The American Museum of Natural History will host the Margaret Mead Film Festival from October 23-26 and will open with the U.S. premiere of Sebastian Junger’s war-centric documentary “Last Patrol.” The film is Junger’s follow-up to “Restrepo” (co-directed by the late Tim Hetherington) which was nominated for an Academy Award for Best Documentary in 2010. Warwick Thornton’s “Darkside,” the appropriately seasonal documentary on indigenous Australian ghost stories, will act as the festival’s closing night feature.
This year’s festival will host 14 U.S. premieres–read up on the additional screenings with descriptions from the festival below:
In the last decade, Turkish soap operas have taken the Middle East by storm, becoming one of the country’s greatest economic exports and inspiring cultural shifts. With unprecedented access to the industry’s most glamorous actors and creative talent, Kismet unravels the secret of this phenomenal success that transcends religion and culture and explores how Turkish soaps have helped to strengthen the debate about women’s rights across the region. (U.S. Premiere)
Did you know that many of the manhole covers you step on every day in New York City were made in India? This short film offers a glimpse into the working lives of the men who forge the ubiquitous, unsung bits of daily life for New Yorkers. (U.S. Premiere)
Discover the amazing story of Afghanistan’s first National Institute of Music, established eight years after the Taliban was toppled. Newfound creativity is nurtured with great care, but the school’s 150 pupils persevere and—through music—find their lives transformed. (N.Y. Theatrical Premiere)
Mexico City’s 22 million residents are faced with myriad geographical, economic, and political obstacles to a consistent water source. The film investigates the daily issues the megalopolis faces, from dangerous detergent buildup to Mezquital farmers living off wastewater irrigation to Chalco citizens fending off floods. (N.Y. Premiere)
Happiness traces the arc of progress that began in 1999 in Bhutan when King Jigme Wangchuck approved the use of television and the internet throughout the largely undeveloped nation. Seen through the eyes of an 8-year-old monk, impatient with prayer and longing for his own TV in the last village to get electricity, the film conjures a nuanced and beautiful meditation on the bittersweet fruits of technological advancement. (N.Y. Premiere)
The film follows the remarkable story of Cree teenager Shannen Koostachin, who launched an educational reform campaign on her Attawapiskat reserve in northern Ontario, demanding rights for herself and all First Nation youngsters to a decent education. She had the imagination and courage to challenge the status quo in newspapers, at conferences, and on the steps of Parliament Hill. (N.Y. Premiere)
At age 23, en route to Washington to protest the Vietnam War, Simi Linton suffered a car accident that left her wheelchair-bound. Disability, she soon discovered, is an unspoken source of tremendous discrimination, and most of her adult life has been dedicated to the quest for “equality, justice, and a place on the dance floor!”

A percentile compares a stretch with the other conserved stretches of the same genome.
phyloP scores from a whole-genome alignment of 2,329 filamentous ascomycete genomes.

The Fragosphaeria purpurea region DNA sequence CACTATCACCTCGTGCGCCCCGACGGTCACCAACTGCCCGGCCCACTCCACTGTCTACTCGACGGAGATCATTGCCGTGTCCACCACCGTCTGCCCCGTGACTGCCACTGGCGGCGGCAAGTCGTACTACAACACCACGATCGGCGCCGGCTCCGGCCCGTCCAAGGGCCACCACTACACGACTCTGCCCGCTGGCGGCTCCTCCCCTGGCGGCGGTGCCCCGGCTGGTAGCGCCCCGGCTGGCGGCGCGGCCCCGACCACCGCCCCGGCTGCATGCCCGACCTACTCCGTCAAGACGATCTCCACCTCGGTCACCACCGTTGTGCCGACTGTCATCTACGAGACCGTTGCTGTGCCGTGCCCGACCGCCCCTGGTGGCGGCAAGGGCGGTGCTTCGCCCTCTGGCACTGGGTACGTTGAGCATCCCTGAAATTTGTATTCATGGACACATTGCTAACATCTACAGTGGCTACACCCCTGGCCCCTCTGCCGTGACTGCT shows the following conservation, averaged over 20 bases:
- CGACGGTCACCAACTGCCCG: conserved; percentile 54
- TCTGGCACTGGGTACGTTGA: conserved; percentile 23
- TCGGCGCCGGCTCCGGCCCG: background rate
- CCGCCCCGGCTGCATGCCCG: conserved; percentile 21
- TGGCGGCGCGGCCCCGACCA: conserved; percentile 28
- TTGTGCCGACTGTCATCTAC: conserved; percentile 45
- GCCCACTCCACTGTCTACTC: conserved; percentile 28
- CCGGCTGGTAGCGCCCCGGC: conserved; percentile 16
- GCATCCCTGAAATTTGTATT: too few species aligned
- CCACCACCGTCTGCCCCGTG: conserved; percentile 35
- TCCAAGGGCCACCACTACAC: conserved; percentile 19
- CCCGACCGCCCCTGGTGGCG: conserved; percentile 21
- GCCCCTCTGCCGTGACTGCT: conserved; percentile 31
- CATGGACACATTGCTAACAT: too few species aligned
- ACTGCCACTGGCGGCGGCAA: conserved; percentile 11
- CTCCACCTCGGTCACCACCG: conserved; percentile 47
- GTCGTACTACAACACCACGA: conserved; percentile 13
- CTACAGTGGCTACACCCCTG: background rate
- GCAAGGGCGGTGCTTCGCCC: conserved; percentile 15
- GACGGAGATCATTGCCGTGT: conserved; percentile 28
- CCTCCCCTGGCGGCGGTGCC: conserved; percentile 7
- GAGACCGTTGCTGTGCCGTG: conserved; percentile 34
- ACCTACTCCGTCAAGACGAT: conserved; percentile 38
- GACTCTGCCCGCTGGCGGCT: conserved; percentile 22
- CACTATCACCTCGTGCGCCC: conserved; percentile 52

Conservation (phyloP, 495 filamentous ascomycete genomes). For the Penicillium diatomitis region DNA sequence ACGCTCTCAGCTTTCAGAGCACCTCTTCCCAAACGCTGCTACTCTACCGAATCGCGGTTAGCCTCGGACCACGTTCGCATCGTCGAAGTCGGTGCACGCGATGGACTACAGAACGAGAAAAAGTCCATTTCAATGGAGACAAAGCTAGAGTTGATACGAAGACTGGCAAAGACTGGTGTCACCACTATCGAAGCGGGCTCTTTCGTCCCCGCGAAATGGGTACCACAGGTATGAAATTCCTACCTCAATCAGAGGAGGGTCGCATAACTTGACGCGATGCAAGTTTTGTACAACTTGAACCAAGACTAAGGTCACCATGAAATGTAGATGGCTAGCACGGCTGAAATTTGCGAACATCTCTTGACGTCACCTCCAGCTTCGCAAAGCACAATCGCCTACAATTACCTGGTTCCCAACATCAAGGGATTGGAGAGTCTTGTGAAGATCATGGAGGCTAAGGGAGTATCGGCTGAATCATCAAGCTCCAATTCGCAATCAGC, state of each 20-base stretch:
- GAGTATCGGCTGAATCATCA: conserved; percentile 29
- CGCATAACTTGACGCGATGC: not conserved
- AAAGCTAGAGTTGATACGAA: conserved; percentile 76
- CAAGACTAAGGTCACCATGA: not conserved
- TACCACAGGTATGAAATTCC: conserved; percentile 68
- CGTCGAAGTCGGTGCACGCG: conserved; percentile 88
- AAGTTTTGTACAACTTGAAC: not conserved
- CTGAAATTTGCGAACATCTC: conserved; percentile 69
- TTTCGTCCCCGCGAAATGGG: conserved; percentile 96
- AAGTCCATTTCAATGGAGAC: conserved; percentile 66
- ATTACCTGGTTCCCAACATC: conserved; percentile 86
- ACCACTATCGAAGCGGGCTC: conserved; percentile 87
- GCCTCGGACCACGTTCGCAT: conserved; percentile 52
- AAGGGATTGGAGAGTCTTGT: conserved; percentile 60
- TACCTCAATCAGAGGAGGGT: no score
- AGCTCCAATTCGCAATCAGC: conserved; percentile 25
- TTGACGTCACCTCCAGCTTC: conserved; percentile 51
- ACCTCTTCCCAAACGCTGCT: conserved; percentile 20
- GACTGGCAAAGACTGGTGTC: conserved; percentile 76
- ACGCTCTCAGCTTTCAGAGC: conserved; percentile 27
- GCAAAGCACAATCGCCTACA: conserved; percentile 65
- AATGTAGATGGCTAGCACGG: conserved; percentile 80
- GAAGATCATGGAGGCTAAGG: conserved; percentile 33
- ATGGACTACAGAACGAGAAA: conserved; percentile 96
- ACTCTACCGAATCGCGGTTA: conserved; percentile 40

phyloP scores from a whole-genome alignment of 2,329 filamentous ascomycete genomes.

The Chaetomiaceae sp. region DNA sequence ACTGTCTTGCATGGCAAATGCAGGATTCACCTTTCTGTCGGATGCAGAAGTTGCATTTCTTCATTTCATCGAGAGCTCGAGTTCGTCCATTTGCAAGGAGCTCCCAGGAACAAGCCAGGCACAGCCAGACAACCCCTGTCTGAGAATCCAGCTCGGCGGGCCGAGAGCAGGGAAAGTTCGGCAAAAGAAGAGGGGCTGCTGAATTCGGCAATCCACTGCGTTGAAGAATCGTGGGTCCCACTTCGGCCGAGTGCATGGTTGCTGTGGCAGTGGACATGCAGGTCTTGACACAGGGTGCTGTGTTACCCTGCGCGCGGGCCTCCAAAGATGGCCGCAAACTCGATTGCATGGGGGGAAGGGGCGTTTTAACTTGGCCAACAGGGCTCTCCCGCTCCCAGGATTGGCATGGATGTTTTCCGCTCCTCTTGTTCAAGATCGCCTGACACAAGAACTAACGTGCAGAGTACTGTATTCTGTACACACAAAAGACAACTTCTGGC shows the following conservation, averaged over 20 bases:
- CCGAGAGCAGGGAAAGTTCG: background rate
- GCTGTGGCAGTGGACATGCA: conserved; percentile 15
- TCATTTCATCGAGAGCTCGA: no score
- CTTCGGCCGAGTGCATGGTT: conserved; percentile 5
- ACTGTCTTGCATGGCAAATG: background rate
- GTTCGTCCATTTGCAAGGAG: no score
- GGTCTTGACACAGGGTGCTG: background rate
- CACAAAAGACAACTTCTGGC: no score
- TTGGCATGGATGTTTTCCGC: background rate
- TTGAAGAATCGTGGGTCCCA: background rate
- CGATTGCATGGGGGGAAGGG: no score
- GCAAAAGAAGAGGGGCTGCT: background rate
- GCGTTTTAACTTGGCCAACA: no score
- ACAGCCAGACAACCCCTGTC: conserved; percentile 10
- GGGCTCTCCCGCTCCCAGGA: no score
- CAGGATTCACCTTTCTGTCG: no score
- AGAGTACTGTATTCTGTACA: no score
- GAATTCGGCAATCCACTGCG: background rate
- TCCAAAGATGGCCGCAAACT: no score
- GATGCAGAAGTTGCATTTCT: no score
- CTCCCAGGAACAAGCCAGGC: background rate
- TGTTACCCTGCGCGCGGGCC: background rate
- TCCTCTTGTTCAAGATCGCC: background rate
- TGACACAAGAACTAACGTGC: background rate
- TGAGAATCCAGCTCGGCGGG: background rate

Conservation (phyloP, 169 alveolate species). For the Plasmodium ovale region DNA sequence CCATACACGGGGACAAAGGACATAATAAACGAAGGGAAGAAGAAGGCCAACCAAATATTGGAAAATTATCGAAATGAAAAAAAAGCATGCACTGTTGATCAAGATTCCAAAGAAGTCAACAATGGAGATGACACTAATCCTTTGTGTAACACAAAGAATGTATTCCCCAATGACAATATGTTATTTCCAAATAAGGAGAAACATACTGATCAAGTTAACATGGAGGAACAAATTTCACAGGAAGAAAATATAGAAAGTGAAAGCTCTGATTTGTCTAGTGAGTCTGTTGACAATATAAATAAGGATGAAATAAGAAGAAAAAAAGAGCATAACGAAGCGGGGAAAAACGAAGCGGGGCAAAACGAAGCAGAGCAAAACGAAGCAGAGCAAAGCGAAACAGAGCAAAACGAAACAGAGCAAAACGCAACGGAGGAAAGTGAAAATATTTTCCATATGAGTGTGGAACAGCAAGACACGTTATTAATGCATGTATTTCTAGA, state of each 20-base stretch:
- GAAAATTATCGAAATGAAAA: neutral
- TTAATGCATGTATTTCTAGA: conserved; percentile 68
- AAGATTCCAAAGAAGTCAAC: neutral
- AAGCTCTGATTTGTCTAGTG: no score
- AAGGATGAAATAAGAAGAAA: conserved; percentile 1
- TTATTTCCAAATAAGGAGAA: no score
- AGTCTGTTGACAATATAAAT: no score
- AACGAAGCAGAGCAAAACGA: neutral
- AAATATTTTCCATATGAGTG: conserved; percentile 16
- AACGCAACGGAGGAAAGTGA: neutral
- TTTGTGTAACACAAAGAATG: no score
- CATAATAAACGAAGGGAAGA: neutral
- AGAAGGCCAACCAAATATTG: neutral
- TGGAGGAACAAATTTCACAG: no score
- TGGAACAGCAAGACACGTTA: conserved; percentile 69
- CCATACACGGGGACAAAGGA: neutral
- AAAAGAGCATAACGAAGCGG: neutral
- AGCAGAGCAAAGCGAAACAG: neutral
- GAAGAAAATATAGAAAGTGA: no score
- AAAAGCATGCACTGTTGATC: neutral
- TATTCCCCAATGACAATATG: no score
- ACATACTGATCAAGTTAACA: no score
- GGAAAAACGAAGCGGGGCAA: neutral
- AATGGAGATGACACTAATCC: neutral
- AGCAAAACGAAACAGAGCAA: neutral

Adalberto is an eccentric German missionary with a passion for film. Divino is a young aboriginal filmmaker in the Brazilian village of Sangradouro, Mato Grosso, where Adalberto has lived for over 50 years. Both spend their days filming everyday life among the Xavante, and they can’t help but form a congenial relationship of competition, criticism, and ultimately mutual respect. (N.Y. Premiere)
This cautionary tale of climate change shows how two communities at opposite ends of the Earth—Thule in the extreme north of Greenland and Tuvalu in the Pacific Ocean—share a common and chilling bond. The ice in Thule retreats ever farther each year, feeding Tuvalu’s perpetually rising sea levels. In both places, the impact is equally devastating, forcing dramatic shifts in the time-tested ways these people have adapted to each environment. (N.Y. Premiere)
This riveting film follows former Executive Director of the Global Crop Diversity Trust Cary Fowler as he races against time, from Rome to Russia, and finally, to a remote island just below the Arctic Circle, on a quest to create a sustainable framework for the global food system. Paralleling Fowler’s efforts are those of activist Alejandro Argumedo, who advises “The Potato Park” in Peru, where indigenous farmers work to preserve over 1,500 native varieties of potato. (N.Y. Premiere)
This film explores life in Delwara, a village in Southern Rajasthan, India. MacDougall juxtaposes scenes from Delwara’s glittering palace—which has been converted into a luxury hotel—with the local primary school nestled beneath its walls, to create an eloquent impressionistic portrait of the life of the village. (U.S. Premiere)
Three young protagonists on the Blackfeet Indian reservation in Montana grapple with whether to leave for college or to stay behind with friends and family to struggle in poverty and marginalization. Their personal stories gradually coalesce to reveal a stereotype-shattering picture of the reservation as the home of a proud and openhearted group of people doing their best to survive in, and identify with, a country that has tried to strip them of their identity. (N.Y. Premiere)
For more information and to purchase tickets, check out the festival’s website.